Brick paving still underlies many village streets. This brick work was revealed during repaving of Main Street and Broadway in 2011. Dwyers' Drug Store 1936, during the paving of Broadway. Adirondack Daily Enterprise, April 27, 2002 Paving of Saranac Lake's streets began in 1905 when brick paving was put down by Italian immigrants, according to a November 14, 1969 story in the

Adirondack Daily Enterprise. A.L. Donaldson wrote that the main streets of Saranac Lake were paved by 1921. 1Harry Hull was the village engineer responsible for much of the paving work.

Malone Palladium, June 22, 1905

Paving at the junction of Main Street and Broadway.
Courtesy of Jim Hotaling

The contract for building the macadamized road in the town of Brighton has been awarded to Geo. Williams, of Saranac Lake, and he will commence work at once. The road will be about six miles long and the price to be paid is $4,000. When this contract is completed Brighton will undoubtedly have the best roads of any town in the county.

Lake Placid News, November 30, 1923


The Adirondack Enterprise has the following to say about the progress of the paving work in Saranac Lake, the contract for which was awarded to D. W. Henney of Lake Placid:

The new crosstown paved street link has just been opened with the completion of the new paving on Pine and Helen streets, carried out jointly by the village of Saranac Lake, and the towns of North Elba and St. Armand. Far more rapid progress was made than had been expected.

This new route turns off Bloomingdale avenue on Pine street, over Helen street hill to Church street, and by way of Church street to River street.

The portions paved by the village and a part of the contract awarded early this fall to D. W. Henney of Lake Placid. He now has the pavement on Margaret street to do to complete his contract. All the work being done is of asphalt macadam.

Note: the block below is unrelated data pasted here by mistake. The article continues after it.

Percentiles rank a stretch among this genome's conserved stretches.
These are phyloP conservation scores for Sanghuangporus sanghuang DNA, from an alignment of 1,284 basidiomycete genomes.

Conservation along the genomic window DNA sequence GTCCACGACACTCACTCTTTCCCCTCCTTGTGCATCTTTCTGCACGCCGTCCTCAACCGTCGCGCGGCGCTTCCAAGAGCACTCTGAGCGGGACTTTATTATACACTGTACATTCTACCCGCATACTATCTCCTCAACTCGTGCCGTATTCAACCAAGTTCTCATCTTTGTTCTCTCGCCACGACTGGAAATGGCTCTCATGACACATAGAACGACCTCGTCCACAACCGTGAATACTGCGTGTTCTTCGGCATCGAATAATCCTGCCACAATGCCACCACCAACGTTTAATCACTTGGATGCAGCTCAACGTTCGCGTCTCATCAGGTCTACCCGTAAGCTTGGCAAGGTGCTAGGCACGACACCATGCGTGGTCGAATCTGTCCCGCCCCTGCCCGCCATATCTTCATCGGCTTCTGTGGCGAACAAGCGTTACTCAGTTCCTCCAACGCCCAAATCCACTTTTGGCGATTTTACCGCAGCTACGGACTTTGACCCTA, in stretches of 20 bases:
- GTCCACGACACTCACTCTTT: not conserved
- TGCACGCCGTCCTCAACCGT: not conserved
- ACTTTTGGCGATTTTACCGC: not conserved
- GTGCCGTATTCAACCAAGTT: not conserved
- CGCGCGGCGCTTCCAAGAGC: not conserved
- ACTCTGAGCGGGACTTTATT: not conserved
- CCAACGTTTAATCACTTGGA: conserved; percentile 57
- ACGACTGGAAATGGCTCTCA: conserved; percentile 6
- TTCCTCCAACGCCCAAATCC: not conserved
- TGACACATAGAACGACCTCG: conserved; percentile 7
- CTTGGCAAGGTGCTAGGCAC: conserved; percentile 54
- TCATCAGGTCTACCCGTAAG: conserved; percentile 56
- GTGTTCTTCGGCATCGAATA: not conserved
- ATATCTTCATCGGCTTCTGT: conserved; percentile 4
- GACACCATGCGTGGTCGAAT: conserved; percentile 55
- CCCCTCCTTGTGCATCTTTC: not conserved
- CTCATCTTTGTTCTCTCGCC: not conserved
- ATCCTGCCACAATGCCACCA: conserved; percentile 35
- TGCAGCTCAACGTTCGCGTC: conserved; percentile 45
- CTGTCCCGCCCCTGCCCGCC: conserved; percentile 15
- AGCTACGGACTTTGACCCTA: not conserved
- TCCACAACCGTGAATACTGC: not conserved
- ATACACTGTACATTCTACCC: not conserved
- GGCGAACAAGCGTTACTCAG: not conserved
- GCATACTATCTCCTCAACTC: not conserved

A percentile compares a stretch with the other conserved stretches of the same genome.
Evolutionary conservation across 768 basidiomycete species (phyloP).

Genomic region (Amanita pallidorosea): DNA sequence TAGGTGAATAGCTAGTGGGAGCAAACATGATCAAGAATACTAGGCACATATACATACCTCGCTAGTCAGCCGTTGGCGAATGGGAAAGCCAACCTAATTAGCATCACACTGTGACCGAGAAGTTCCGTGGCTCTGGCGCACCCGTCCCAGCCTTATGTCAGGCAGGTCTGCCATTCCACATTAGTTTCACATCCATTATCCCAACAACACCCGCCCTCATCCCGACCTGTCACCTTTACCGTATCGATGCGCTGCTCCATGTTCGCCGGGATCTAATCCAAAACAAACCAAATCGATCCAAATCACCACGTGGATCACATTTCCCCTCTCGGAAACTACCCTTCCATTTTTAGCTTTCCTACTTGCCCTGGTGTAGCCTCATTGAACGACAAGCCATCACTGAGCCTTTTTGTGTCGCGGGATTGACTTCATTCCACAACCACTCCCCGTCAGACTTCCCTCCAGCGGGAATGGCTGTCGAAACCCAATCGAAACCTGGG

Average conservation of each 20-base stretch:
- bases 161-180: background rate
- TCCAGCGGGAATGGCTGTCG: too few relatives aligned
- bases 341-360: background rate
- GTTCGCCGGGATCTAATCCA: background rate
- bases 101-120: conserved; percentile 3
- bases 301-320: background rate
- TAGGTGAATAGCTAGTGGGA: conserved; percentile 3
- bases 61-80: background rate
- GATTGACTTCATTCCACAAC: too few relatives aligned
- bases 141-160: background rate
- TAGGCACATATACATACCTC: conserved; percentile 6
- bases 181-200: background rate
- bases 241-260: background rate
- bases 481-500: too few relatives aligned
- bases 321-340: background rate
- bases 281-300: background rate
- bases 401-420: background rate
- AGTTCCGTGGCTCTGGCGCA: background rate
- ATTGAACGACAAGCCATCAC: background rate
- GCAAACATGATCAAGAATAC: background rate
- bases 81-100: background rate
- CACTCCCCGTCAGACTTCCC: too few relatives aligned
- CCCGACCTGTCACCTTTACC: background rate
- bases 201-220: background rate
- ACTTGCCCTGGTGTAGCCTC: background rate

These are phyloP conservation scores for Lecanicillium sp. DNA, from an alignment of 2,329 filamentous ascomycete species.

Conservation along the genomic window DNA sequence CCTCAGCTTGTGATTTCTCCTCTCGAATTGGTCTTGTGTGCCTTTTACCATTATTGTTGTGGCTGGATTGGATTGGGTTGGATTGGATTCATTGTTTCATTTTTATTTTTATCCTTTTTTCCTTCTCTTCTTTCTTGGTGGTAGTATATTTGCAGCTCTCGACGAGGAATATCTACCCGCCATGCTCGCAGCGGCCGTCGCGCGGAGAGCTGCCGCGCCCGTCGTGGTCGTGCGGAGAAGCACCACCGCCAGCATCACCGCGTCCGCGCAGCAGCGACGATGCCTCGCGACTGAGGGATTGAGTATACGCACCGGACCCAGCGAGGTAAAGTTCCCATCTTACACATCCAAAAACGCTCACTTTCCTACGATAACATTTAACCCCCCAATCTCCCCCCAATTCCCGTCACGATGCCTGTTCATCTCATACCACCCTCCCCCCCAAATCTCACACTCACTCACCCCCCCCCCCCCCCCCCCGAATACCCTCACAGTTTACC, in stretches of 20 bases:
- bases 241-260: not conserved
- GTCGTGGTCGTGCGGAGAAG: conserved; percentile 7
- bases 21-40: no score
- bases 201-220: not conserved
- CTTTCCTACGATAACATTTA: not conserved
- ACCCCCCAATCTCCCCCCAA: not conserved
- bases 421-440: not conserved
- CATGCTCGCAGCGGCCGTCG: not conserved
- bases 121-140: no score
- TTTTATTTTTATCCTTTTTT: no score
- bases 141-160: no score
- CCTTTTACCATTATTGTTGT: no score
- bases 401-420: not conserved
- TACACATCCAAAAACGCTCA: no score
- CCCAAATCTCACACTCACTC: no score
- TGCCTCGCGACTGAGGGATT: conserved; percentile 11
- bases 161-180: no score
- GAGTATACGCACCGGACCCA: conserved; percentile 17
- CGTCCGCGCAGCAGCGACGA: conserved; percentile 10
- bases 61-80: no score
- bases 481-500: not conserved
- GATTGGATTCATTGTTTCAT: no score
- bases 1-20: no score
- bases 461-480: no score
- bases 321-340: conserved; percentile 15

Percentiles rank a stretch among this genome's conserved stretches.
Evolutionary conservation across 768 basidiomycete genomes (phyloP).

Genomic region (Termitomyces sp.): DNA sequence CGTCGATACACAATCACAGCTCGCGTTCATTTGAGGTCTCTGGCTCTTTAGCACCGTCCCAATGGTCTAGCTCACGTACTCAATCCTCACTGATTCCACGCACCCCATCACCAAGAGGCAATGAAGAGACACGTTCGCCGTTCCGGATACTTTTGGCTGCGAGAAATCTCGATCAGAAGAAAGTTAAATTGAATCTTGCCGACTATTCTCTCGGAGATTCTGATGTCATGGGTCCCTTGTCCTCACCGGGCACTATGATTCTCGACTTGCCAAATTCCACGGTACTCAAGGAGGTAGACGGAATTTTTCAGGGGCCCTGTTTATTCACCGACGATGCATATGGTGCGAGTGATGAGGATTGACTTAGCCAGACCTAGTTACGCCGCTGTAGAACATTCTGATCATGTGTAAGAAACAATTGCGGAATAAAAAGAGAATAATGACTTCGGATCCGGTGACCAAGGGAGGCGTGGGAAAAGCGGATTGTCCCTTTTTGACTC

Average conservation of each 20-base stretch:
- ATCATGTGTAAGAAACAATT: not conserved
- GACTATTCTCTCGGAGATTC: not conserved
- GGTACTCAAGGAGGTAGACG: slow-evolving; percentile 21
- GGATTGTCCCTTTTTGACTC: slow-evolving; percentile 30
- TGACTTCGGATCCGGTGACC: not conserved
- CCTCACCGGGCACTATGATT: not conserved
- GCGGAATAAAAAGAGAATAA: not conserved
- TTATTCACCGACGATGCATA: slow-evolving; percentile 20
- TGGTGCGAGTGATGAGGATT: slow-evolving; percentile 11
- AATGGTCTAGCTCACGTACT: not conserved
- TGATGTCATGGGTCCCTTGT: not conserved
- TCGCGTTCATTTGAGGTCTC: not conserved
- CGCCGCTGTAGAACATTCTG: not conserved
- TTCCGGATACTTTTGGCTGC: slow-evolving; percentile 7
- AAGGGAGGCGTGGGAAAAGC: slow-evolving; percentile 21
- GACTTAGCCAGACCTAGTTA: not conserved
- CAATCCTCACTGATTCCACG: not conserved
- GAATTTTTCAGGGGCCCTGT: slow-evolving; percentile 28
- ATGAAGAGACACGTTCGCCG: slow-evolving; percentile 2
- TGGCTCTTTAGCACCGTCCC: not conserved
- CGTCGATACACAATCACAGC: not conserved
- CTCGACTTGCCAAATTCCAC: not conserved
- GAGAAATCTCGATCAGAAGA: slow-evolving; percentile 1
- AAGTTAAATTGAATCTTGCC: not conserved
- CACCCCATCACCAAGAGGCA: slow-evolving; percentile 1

On Helen street the village paved from Franklin avenue to Pine street, the section from Franklin avenue to Church street having been completed last spring in cement concrete so that now all of Helen street is paved. Concrete curbs the whole length and in places new concrete sidewalks have been placed. New storm sewers and catch basins were also constructed.

On Pine street the village pavement extends from Helen street to the Delaware & Hudson tracks. Between the tracks and the bridge, the work was done by the town of North Elba, which town also constructed the strip between the bridge and Bloomingdale avenue. The latter section was paid for by the town of St. Armand, in which it is located. North Elba also paved the short section of [several words illegible] to the tracks.

At a recent meeting of the village board of trustees, a vote of thanks was extended to both towns, communicated to them thru Village Clerk Seaver A. Miller.

A plan is now under consideration to secure a connection from Pine street to Main street to eliminate the double railroad crossing. The railroad owns a right of way along the tracks between these two streets, and it is believed an easement can be arranged to permit the village to improve this strip.

Lake Placid News, November 2, 1923


The Enterprise announces that at a town board meeting last week it was decided that highways in the town of Harrietstown will be kept open to traffic this winter.

New machinery, including a five-ton tractor and a snow-plow with a 24-foot sweep, is being purchased for this purpose and will be placed in use this year.

The investment in machines is not expected to materially increase the town's expenditures, as the board anticipates a substantial saving to be brought about by their use.


1. Donaldson, Alfred L. A History of the Adirondacks, New York: The Century Co., 1921, p. 235. (reprinted by Purple Mountain Press, Fleischmanns, NY, 1992)